# Methods of Analysis

There are two main concepts of convergence. The first, called a sigma convergence, refers to the downward trend in the relative differences in per capita income. The second, called a beta convergence, means a negative influence on the initial level of per capita income in a regression of growth. When this regression takes into account exogenous growth factors other than the initial level of the GDP per capita, the beta convergence is called conditional.

#### 6.1 Sigma Convergence

An analysis of sigma convergence will be used to determine if the real income per head in WAEMU countries converges or diverges over the period of analysis. This analysis will be based on the calculation of the dispersion σ of GDP per capita according to the following formula:

Where yit and y:t denote the logarithm of per capita GDP of country i at time t and its average level and n is the number of countries. We conclude convergence when the dispersion decreases over time and divergence otherwise.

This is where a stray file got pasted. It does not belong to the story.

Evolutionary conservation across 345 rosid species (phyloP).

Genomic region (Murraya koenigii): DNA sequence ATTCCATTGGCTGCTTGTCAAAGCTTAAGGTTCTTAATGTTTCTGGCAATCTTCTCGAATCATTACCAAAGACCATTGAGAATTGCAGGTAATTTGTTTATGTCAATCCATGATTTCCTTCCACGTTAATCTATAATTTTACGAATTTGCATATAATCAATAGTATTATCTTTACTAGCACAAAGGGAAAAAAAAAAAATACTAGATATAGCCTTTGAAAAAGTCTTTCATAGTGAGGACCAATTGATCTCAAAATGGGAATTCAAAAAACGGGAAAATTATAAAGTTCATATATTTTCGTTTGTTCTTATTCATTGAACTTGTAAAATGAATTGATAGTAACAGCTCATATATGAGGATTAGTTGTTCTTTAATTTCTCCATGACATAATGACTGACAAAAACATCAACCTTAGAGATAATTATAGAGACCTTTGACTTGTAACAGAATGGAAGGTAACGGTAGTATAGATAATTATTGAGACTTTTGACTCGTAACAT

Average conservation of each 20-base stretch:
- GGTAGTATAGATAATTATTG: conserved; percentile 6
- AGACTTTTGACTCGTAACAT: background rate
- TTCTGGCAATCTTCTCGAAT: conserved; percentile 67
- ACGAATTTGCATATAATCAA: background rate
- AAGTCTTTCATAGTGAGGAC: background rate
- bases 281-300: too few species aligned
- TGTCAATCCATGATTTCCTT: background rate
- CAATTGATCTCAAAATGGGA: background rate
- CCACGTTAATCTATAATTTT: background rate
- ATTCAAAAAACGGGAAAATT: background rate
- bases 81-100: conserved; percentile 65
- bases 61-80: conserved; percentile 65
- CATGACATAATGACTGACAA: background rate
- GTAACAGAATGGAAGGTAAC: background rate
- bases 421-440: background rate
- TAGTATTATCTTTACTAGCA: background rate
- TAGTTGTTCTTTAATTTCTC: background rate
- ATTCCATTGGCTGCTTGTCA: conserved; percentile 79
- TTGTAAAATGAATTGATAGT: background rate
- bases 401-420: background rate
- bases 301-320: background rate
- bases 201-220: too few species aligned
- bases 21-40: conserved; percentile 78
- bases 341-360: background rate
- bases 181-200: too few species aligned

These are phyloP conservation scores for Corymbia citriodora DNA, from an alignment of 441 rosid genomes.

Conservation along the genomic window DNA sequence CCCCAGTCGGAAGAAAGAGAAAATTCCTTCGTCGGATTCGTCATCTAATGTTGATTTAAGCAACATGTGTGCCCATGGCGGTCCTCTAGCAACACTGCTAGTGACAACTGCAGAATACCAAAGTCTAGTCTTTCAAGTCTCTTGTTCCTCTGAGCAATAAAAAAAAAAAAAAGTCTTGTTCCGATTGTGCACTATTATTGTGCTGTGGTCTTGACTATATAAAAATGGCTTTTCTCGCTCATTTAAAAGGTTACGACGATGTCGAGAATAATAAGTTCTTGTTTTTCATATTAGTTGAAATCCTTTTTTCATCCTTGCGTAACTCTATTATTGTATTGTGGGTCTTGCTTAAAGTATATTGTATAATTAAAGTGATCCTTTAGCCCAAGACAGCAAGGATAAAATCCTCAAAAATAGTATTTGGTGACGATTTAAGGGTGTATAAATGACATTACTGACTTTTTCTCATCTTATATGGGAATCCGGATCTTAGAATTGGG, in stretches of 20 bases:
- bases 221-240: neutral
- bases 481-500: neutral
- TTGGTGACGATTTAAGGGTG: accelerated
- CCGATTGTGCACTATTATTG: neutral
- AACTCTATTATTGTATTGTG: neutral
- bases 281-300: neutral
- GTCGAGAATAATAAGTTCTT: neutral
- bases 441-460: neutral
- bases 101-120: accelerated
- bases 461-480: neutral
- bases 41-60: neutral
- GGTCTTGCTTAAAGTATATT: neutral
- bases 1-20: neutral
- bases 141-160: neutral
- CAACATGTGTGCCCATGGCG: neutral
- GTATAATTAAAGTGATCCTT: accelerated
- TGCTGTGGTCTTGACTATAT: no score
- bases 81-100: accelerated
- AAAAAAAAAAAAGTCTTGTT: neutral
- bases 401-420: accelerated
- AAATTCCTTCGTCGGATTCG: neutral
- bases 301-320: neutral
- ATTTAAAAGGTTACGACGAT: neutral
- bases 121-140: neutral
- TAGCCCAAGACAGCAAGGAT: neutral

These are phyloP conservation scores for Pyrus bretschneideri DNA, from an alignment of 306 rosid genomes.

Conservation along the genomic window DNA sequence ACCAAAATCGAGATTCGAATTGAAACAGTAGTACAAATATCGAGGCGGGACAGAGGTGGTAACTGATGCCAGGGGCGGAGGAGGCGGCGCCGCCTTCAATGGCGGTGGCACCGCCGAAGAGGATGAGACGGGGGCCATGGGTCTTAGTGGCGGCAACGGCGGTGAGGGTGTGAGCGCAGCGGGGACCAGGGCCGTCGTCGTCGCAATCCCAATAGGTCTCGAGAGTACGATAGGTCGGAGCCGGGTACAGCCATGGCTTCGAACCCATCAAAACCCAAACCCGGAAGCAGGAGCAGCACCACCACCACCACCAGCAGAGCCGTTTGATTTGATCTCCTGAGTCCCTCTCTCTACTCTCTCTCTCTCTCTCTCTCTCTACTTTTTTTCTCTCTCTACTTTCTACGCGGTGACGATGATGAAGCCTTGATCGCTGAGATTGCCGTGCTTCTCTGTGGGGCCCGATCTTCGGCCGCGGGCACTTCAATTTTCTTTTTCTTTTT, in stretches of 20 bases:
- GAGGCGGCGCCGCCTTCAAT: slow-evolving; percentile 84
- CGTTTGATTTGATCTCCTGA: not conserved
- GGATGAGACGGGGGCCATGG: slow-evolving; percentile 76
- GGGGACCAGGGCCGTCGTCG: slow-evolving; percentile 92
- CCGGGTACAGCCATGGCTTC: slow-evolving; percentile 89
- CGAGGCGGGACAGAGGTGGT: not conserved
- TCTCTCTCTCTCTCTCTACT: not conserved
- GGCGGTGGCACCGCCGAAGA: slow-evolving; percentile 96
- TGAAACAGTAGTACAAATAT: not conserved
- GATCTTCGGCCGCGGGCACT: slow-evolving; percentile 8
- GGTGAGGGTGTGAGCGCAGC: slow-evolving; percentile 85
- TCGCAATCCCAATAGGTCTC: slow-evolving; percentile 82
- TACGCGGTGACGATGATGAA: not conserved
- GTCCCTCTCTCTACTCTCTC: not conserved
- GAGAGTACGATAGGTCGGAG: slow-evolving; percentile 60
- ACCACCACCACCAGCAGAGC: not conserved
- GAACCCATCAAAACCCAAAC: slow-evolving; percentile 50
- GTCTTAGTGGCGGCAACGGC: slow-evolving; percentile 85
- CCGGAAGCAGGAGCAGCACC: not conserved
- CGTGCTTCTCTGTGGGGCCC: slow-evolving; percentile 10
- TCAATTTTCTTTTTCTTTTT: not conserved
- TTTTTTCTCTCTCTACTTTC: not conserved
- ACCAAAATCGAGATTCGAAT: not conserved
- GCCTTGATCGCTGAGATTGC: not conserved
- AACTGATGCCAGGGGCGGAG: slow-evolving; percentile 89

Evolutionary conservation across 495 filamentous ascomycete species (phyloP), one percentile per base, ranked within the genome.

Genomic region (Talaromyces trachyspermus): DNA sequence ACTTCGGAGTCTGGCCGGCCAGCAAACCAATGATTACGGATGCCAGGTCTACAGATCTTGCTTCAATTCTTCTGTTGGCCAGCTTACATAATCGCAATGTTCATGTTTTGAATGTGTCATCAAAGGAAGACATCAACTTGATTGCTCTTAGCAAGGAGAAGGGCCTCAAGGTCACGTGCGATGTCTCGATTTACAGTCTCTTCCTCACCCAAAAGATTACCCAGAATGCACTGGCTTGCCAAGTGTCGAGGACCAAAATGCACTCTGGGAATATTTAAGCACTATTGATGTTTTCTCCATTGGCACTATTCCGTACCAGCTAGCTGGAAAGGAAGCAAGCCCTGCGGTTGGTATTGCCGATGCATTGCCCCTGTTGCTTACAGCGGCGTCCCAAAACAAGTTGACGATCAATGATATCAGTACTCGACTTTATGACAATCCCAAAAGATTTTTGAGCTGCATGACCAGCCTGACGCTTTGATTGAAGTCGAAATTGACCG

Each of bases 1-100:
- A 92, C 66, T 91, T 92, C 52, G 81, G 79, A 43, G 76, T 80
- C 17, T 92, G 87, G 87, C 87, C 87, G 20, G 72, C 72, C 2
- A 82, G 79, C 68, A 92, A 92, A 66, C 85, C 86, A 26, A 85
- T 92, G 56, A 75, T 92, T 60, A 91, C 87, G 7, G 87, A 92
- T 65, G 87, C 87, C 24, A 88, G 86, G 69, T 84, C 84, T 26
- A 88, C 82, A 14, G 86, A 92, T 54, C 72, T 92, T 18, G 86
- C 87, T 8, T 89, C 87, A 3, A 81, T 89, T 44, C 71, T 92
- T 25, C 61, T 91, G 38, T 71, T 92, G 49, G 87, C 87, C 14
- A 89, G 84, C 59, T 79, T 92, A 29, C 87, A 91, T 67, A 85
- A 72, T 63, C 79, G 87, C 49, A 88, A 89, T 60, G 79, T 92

#### 6.2 Beta Convergence

The beta convergence model is used to test the phenomena of convergence or divergence between countries in accordance with the work of Barro and Sala-IMartin (1991, 1992). The general formulation is as follows:

(1)

where Xit is the level of per capita wealth achieved by the country i in period t and Zit a set of structural explanatory variables. The convergence process will cover a period of n years (from the initial year t n to the final year t).

Depending on whether or not the model includes structural variables Zit, we have conditional or absolute convergence (unconditional). This study adopts the hypothesis of conditional convergence in WAEMU due to the existence of different countries in the Union. This assumption goes beyond absolute convergence, which suggests similarities among the economic and social structures of membercountries who only differ in their level of initial per capita GDP.

Thus, for better test quality, explanatory variables, characteristics of different countries (conditional convergence), are introduced into the basic model.